I have visited Yad Vashem a number of times and always find it to be an inspiring place that makes me thankful for my life. At nearly every turn, with every sculpture, garden, and stone, the memorial teaches it’s visitors a lesson. The segment of the memorial that I always find to be the most impactful are the sculptures by Nathan Rappaport found in the main courtyard.
When facing the main courtyard from the entrance, the sculpture on the right titled “The Last March” is carved on a flat panel and is recess mounted on a brick wall. It depicts Jews marching with their belongings, hunched over, their faces filled with sorrow, grief, and fear. The second sculpture, on the left, is a memorial to the Warsaw Ghetto uprising. The memorial to the uprising depicts a seven figures, gathered around the central figure of Mordecai Anielewicz, one the leaders of the uprising. This sculpture stands on its own, in front of the wall and depicts powerful faces of determination.
These sculptures are seared into my memory because they represent, to me, the dichotomy of the Jewish experience. Set inside of the brick wall, The Last March represents a time when Jews were viewed as merely sheep to slaughter, relying on others (neighbors or governments) for security. The Warsaw Ghetto uprising memorial represents the modern view of Jews as a people who are replete with and overwhelming sense of self-determination and self-confidence. The Jews who will never again allow their existence to be determined by others. That is why the Warsaw Ghetto sculpture stands alone, disconnected from the walls of Yad Vashem, not relaying on anything other than it’s foundation for support.
The other significant aspect of these sculptures is where they, and Yad Vashem, are located – the State of Israel – the homeland of the Jewish people. The place that embodies the vision of the self-reliant Jew who will fight for him/herself and not rely solely on others for survival. Today the State of Israel is the difference between the Sheep to Slaughter and the Warsaw Ghetto uprising sculptures.
One would argue that our Jewish community today has more influence than we’ve probably ever had in history. But the Jews of Austria, Poland, and Germany probably had the same thought in the 1920’s and 1930’s. The problem is that influence is a perception that gives a false sense of security. The biggest difference between our global Jewish community and that of the 1920’s and 1930’s is the establishment of the State of Israel. On May 14, 1948, for the first time in it’s history, global Jewry had a source of power. The establishment of the State of Israel ensured that there would never again be a homeless Jew, a Jew that had to live under persecution, a Jew that did not have a community.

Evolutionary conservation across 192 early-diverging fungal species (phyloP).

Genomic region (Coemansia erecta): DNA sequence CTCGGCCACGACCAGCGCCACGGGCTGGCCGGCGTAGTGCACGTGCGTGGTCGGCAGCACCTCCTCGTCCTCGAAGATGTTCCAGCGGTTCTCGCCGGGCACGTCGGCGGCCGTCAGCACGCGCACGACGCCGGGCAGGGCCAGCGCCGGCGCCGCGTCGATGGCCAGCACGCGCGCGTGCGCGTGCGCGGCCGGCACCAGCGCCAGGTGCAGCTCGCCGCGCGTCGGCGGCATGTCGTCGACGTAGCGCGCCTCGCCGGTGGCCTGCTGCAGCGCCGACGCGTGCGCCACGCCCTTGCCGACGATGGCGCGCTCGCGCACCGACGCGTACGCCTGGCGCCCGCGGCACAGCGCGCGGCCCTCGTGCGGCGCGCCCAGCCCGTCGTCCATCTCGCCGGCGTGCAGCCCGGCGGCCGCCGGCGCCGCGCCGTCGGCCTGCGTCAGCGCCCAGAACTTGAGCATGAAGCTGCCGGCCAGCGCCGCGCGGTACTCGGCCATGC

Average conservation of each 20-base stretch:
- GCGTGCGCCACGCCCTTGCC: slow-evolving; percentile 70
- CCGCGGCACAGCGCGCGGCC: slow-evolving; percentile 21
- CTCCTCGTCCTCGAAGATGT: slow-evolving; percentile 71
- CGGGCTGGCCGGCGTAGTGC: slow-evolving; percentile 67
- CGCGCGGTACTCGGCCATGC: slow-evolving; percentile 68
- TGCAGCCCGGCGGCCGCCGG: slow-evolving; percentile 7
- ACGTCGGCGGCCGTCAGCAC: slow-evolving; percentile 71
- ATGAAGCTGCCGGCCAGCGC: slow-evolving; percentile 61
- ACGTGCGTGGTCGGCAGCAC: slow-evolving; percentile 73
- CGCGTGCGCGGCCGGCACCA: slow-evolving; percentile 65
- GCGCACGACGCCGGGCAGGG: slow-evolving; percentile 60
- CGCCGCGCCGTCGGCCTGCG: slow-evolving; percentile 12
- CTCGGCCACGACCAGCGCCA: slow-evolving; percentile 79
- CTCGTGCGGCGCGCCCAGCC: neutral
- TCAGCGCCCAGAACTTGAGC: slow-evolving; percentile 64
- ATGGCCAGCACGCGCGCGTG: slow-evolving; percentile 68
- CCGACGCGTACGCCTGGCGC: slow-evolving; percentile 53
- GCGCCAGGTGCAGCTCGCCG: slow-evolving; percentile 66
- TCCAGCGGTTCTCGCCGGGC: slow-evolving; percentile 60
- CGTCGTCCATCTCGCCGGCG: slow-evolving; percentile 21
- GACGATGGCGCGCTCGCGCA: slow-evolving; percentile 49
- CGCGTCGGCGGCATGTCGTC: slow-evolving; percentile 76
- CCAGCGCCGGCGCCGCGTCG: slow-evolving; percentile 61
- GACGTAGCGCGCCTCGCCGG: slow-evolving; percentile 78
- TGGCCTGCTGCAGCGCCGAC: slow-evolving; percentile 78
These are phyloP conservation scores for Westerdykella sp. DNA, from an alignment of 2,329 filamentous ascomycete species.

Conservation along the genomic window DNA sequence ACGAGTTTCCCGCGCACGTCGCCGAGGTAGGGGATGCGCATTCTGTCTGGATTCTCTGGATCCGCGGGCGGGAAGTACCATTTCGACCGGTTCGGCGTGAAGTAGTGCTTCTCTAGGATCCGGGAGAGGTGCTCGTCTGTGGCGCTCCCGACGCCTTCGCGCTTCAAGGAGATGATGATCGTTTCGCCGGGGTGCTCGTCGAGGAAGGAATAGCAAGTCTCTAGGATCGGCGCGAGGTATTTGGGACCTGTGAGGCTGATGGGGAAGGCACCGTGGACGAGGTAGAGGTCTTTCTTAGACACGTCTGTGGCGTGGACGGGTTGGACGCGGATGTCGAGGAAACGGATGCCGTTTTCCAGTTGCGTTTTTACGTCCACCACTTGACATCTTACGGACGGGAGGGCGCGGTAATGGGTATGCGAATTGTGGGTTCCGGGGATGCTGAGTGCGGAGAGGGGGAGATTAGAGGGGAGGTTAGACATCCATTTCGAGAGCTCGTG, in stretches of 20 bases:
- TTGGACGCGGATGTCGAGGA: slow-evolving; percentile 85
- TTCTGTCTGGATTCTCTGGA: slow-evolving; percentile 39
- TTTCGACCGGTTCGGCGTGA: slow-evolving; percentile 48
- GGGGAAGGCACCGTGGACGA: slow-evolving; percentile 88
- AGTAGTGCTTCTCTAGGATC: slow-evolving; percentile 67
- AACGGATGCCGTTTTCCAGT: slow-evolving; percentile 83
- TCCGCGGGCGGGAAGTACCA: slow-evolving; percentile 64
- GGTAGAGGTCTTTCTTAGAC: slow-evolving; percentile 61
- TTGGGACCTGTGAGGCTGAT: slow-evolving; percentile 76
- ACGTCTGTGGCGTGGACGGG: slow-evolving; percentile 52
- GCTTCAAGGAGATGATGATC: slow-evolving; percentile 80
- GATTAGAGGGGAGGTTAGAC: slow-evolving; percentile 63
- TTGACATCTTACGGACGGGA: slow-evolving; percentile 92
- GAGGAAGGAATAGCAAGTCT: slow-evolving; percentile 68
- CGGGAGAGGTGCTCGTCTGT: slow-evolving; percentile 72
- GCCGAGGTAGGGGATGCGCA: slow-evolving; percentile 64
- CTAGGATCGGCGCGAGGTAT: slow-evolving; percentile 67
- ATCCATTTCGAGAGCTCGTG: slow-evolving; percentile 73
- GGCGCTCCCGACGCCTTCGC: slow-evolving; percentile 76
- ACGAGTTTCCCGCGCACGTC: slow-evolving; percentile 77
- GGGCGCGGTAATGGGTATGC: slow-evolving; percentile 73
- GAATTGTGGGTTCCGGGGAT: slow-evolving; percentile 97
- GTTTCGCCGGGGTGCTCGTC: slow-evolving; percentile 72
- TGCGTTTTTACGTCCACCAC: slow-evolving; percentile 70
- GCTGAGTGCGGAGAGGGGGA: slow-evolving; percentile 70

I am blessed to live in the greatest country on the face of the earth, The United States of America. I am here today, for no other reason than, my grandparents made it here in time. I am the embodiment of “There but for the grace of G-d.” I am truly fortunate, but if you think I’m overstating the impact that Israel has on our global Jewish community, simply ask the nearly 51,000 Yemenite airlifted to Israel since 1949, ask the 14,000 Ethiopian Jews airlifted in just 36 hours during Operation Solomon, and ask the nearly 10,000 French Jews who have immigrated since the attacks on the Hyper Cacher in 2015. Without the State of Israel, these Jews would be forced to either move to another country that may provide security or live under growing levels of violence, oppression, and isolation.
This Sunday, when our community gathers for our local commemoration of Yom HaShoah, we will once again commit to “Never Forget” those who perished in the Holocaust and the devastating impact of the scourge of hatred and bigotry. We should also “Never Forget” a time when, despite calls for intervention on behalf of the Jews of Europe, no one came forward. We should “Never Forget” the turning back of the St. Louis. We should “Never Forget” a time when seemingly good, G-d fearing people turned a blind eye to the mass extermination of their coworkers and neighbors. We should also “Never Forget” about the importance and relevance of the State of Israel in ensuring that we will never again allow the world to sit idly by while Jews are persecuted. We will never again be sheep to slaughter. We will never again be homeless. We will stand on our own foundation, with faces of strength, self-determination, and empathy for those living under the anvil of oppression.